One last point in this admittedly incomplete overview of the energy use of Web3 (we haven’t touched NFTs, for example). Another common rebuttal to the concerns around the energy use of Web3 references the energy use of the existing monetary system, which cryptocurrencies could eventually replace. Deposits in the global banking system amount to roughly 180 trillion USD, while the market cap of all cryptocurrency is almost 2 trillion USD, or 1.1% of the size of the system it’s being compared to, at the time of writing this, with Bitcoin’s market cap being roughly 0.4% of the global banking system’s aggregate deposits. According to a paper by Galaxy Research, the Bitcoin network’s energy consumption is 43% of that of the global banking system, meaning that on a per-dollar basis, it is actually almost 10,000% less efficient than the current global banking system. My rough calculation equates systems that may have different characteristics and benefits, and also ignores the potential differences in scalability (as crypto scales, it could be more efficient over time, particularly if it adopts less energy-intensive consensus mechanisms). That being said, I’m doing my best to frame the comparison as proponents of Web3 do in their arguments.
Centralisation vs. Decentralisation
Decentralisation, or distributing ownership, decision-making power, etc. from a single authority, is a concept often associated with Web3, and often touted as one of the benefits these technologies and protocols can bring. Furthermore, an oft-touted benefit of Web3 is portability - when users aren’t happy with a certain platform, they can easily move to another (see NFT platforms OpenSea and LooksRare). How might this apply to accelerating climate action?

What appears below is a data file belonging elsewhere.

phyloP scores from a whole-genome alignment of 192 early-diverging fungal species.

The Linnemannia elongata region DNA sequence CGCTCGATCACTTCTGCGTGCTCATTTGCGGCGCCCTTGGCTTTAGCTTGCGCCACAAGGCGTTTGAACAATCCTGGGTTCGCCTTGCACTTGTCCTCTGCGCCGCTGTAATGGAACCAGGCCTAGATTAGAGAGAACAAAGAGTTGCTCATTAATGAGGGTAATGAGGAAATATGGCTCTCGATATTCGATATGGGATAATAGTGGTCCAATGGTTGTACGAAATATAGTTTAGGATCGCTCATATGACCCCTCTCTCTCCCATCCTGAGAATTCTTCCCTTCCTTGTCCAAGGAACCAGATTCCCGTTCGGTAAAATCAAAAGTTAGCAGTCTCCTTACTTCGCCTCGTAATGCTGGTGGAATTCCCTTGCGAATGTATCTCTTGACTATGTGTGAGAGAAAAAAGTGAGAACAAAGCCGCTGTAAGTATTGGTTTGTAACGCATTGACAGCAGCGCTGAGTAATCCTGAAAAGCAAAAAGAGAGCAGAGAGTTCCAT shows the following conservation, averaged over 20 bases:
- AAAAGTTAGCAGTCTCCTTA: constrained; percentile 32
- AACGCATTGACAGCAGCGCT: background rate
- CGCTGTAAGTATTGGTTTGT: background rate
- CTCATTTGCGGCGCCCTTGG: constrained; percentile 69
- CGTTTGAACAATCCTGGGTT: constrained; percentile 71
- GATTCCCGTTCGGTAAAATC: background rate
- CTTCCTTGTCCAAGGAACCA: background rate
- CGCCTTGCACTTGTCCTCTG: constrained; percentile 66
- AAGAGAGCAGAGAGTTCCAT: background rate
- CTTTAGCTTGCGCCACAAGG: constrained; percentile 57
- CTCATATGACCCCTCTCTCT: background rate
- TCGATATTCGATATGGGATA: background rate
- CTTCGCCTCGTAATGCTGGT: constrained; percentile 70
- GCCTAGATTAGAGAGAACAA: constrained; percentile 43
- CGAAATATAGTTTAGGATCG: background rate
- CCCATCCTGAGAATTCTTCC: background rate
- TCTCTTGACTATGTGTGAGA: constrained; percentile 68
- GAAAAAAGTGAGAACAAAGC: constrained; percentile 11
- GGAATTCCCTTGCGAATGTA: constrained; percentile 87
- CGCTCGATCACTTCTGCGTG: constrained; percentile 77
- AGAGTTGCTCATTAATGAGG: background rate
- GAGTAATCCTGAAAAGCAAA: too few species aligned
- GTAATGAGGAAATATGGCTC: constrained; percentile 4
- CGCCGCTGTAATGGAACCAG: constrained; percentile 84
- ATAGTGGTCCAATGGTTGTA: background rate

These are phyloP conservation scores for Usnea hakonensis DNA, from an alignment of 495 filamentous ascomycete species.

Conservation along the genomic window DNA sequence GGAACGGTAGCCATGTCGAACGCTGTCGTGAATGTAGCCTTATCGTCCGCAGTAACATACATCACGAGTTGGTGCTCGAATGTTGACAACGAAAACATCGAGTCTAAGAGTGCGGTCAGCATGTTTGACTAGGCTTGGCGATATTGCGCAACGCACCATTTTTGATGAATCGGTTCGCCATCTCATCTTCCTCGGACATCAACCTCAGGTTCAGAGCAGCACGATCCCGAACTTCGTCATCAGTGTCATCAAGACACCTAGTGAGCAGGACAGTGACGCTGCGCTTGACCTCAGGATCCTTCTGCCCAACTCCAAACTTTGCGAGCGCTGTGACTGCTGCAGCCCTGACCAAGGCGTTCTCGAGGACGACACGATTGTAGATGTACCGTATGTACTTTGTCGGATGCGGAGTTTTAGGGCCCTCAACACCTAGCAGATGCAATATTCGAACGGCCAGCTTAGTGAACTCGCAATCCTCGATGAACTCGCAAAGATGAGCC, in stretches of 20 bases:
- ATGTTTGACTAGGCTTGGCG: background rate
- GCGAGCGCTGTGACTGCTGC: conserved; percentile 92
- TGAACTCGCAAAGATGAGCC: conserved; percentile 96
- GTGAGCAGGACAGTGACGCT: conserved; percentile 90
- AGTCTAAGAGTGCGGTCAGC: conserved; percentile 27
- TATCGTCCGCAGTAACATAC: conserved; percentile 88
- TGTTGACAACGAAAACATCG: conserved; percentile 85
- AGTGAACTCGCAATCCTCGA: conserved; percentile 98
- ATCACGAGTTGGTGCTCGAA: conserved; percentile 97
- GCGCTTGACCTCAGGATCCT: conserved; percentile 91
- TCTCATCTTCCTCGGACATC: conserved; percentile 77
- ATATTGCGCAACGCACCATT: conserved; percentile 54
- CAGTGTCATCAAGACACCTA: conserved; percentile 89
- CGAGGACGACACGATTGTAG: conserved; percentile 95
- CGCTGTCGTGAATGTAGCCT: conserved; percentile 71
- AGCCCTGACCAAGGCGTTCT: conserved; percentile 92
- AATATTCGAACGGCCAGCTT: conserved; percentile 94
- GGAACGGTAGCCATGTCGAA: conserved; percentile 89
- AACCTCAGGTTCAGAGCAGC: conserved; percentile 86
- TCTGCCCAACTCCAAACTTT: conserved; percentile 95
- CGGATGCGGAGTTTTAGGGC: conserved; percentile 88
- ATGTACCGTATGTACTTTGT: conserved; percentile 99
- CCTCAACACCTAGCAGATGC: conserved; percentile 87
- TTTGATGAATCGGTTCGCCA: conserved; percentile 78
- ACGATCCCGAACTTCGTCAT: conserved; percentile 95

If we look at the energy system, for example, centralisation is key to reliability. We need the precise coordination to manage electricity grids that can only come from centralised actors. It’s far too inefficient to have each person running their own micro-grids.
Zooming out to global climate policy and actors such as the UN, centralised actors have certainly let us down in many ways when it comes to climate action. That being said, for the work that needs to be done right now, I don’t see a more viable path than working within these centralised systems - it’s the only way we can move fast enough.
Furthermore, one of the key overarching challenges we face these days with climate action is setting standards, whether they are around carbon markets, disclosure requirements for organisations, or what is considered “green energy”. Currently, I don’t see decentralised networks being in a position to viably solve these challenges in the time horizon we’re required to work in.
So in so far as Web3 involves decentralised networks (which again, does not cover the entire ecosystem), I don’t see a strong case that this decentralisation can accelerate climate action, at least in the next decade or so.
The Financialisation of Everything
Another common characteristic of the Web3 discourse is how it enables “the financialisation of everything”. In other words, these technologies and protocols allow one to put a price on more things, more easily, and buy and sell these things, ranging from the rights to owning digital files, the right to one’s future income, or the right to spend an hour with someone and ask them anything they want. Personally, I find this trend incredibly interesting and exciting (it theoretically opens up access to capital and resources to many folks who wouldn’t have such access otherwise), and simultaneously terrifying (I’d hate to live in a world where everything has an explicit price).